We had previously assessed Australia’s energy policy environment as neutral across all energy types but in February we downgraded our renewable energy assessment to negative.
Why did we do this?”
As part of the investment process for its International Equities Trust, Australian Ethical considers the energy policy of the countries/regions it seeks to invest in. This policy assessment is broken down by energy sources (coal, natural gas, oil, nuclear and renewable energy) and assessed as either Positive, Neutral or Negative from an investment perspective. To be clear, Australian Ethical does not support coal, CSG, oil or nuclear as these go against our Charter but it is necessary to monitor the entire energy landscape as changes in one area can have profound impacts on the rest of the energy complex.
We had previously assessed Australia’s energy policy environment as Neutral across all energy types but in February we downgraded our Renewable Energy assessment to Negative. Why did we do this?
Liberal Government Seeks to Repeal the Australia’s Clean Energy Legislation
The Government came into power with the promise to repeal the emission scheme established under Labour. Having secured power in September, the repeal has remained a high priority item for the government.
Emissions Reduction Fund Green Paper
The Government wants to replace the current emission scheme with its Emission Reduction Fund (ERF). We believe that putting a price on carbon is fundamentally correct and the ERF does achieve this but we suspect the price and structure will only bring forward projects that were going to be done anyway i.e. replacing old equipment, adding insulation, LED lighting conversions etc. These projects are largely economic today and are being rolled out by the most progressive companies so they really do not need much support. If the ERF was labelled a stimulus package and the reverse auction was replaced with cash grants we would have applauded it as a strong policy to promote energy efficiency but as the centrepiece of our national energy policy it lacks ambition and credibility. If the government is serious about tackling emissions we need to see structural changes on top of grassroots energy efficiency efforts otherwise the ERF is just an economic stimulus package masquerading as energy policy.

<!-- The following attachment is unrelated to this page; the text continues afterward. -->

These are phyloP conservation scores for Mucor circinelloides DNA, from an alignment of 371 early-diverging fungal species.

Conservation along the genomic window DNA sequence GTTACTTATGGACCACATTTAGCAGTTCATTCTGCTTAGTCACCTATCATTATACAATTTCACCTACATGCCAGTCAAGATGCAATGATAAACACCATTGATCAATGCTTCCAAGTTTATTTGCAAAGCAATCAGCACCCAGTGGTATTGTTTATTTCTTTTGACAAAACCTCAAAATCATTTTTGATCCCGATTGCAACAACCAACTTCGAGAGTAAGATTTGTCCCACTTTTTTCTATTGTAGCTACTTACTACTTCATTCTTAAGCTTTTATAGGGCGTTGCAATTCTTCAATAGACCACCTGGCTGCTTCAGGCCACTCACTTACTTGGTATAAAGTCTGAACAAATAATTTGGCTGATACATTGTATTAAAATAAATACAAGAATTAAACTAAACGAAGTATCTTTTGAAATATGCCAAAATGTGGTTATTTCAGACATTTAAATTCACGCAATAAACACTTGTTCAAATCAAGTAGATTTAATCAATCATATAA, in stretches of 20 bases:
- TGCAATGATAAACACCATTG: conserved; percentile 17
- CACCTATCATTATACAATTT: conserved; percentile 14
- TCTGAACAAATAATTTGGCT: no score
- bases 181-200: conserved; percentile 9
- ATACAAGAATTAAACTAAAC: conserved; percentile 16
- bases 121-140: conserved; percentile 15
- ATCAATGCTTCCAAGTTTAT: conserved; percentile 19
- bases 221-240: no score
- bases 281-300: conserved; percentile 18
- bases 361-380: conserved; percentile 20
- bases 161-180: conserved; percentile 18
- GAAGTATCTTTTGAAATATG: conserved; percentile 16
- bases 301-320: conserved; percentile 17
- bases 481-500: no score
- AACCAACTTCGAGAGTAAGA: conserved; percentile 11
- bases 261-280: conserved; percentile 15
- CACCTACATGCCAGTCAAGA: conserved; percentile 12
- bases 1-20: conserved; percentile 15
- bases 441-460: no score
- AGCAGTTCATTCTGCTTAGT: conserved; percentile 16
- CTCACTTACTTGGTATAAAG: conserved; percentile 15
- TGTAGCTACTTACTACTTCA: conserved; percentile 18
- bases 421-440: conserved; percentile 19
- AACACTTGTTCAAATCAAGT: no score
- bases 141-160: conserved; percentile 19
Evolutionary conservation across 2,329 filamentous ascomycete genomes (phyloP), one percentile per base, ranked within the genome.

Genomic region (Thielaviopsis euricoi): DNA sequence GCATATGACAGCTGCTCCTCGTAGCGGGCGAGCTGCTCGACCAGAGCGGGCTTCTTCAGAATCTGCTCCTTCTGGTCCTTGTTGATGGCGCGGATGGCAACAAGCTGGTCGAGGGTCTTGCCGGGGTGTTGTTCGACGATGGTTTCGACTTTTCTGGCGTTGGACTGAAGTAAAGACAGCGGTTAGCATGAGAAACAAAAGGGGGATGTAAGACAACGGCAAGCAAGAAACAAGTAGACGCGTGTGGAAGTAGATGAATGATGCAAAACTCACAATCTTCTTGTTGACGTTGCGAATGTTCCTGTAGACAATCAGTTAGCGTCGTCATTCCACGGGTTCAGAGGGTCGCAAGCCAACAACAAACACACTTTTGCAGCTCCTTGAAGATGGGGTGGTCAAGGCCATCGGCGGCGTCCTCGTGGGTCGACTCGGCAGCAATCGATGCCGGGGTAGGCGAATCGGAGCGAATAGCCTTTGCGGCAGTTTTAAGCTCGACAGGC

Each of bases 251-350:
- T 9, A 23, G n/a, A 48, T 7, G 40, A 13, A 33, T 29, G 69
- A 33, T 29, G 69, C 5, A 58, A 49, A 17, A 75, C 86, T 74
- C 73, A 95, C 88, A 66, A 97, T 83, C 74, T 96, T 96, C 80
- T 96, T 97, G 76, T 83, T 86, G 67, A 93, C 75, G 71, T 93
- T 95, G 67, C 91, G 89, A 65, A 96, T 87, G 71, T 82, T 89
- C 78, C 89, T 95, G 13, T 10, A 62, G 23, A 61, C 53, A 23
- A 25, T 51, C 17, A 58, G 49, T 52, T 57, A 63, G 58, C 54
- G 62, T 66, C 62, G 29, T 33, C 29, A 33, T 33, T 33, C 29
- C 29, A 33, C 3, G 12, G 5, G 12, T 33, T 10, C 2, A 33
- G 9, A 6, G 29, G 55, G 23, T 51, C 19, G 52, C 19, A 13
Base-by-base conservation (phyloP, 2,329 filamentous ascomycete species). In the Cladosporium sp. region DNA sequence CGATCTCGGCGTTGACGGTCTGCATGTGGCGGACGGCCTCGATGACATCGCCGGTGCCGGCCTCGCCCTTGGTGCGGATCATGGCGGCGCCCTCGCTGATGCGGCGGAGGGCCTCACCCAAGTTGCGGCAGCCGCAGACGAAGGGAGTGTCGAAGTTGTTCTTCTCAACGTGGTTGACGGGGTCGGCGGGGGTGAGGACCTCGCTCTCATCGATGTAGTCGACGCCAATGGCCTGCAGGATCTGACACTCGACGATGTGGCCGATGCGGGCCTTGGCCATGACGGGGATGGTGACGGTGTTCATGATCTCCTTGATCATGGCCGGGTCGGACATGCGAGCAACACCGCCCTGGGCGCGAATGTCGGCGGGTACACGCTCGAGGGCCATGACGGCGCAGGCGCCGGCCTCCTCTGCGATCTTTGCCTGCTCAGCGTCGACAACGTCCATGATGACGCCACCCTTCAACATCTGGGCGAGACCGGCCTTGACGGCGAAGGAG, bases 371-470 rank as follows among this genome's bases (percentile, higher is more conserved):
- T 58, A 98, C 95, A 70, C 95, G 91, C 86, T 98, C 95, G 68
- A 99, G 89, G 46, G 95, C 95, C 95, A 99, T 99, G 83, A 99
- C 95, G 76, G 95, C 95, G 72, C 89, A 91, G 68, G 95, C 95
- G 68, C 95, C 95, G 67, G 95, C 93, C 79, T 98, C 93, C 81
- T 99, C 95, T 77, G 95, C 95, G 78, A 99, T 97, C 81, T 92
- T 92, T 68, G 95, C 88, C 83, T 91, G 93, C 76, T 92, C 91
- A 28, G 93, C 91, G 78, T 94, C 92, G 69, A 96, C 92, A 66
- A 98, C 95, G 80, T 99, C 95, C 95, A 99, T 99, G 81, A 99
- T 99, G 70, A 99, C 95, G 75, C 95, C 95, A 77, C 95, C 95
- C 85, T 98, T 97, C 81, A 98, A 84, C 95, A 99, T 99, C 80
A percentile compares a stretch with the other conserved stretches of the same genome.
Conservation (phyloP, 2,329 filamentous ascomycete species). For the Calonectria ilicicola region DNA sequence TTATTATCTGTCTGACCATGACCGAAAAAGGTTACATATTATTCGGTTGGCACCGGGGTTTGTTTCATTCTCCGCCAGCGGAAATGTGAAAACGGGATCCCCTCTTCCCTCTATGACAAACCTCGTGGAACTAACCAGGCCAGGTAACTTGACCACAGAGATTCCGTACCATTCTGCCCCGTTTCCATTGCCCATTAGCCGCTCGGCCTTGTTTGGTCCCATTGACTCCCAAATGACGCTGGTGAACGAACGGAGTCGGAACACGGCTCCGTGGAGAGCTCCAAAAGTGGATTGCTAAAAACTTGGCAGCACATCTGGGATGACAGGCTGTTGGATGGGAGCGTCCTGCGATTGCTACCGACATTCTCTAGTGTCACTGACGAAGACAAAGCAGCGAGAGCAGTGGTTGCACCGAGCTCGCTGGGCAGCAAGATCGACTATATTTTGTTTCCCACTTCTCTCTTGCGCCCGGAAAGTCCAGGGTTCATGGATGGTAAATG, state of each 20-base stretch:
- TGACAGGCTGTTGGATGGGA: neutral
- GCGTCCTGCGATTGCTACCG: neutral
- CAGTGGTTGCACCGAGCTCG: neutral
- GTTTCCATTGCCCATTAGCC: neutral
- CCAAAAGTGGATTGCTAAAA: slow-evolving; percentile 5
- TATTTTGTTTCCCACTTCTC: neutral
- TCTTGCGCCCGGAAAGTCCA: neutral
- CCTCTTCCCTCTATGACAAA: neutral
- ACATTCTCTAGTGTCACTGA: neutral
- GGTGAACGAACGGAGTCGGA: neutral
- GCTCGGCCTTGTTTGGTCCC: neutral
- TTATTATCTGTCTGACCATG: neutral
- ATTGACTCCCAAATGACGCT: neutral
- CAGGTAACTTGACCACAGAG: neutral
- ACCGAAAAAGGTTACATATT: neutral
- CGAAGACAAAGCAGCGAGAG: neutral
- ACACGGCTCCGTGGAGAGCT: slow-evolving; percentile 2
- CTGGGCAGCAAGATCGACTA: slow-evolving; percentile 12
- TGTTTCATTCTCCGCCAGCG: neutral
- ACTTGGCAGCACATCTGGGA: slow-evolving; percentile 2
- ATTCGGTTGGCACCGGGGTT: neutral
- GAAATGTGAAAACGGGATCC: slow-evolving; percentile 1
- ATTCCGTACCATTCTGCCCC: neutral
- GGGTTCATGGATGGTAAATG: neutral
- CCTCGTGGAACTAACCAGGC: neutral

Renewable Energy Target (RET) Review
The Government’s announced review of the 20% renewable energy target introduces significant uncertainty for businesses as no projects would dare start planning while the review was being carried out. Large scale renewable energy projects of the sort needed to fundamental change the emission profile of this country need regulatory certainty given that these are long life assets. Developers need to believe that their investments will be protected in the long run and not suddenly find themselves uneconomic or stranded because of the stroke of the legislative pen. In fact, just calling for this review has already done considerable damage as it introduces doubt into the mind of any developer as to the long term support they can receive in this country.
Climate Sceptic Appointed to Lead RET Review
The appointment of the self-proclaimed climate change sceptic Dick Warburton to lead the RET review foreshadows the government’s intent with this policy. At the minimum we can expect the RET will be scaled back and at the worst it will be scrapped. Sadly, it would seem the government has already decided what it wants done with this important piece of legislation.
When considered as a whole, these actions by the Government paint a fairly hostile atmosphere for renewable energy investors which discourages the structural changes needed to fundamentally alter Australia’s emission profile.
Nathan Lim is portfolio manager with Australian Ethical Investment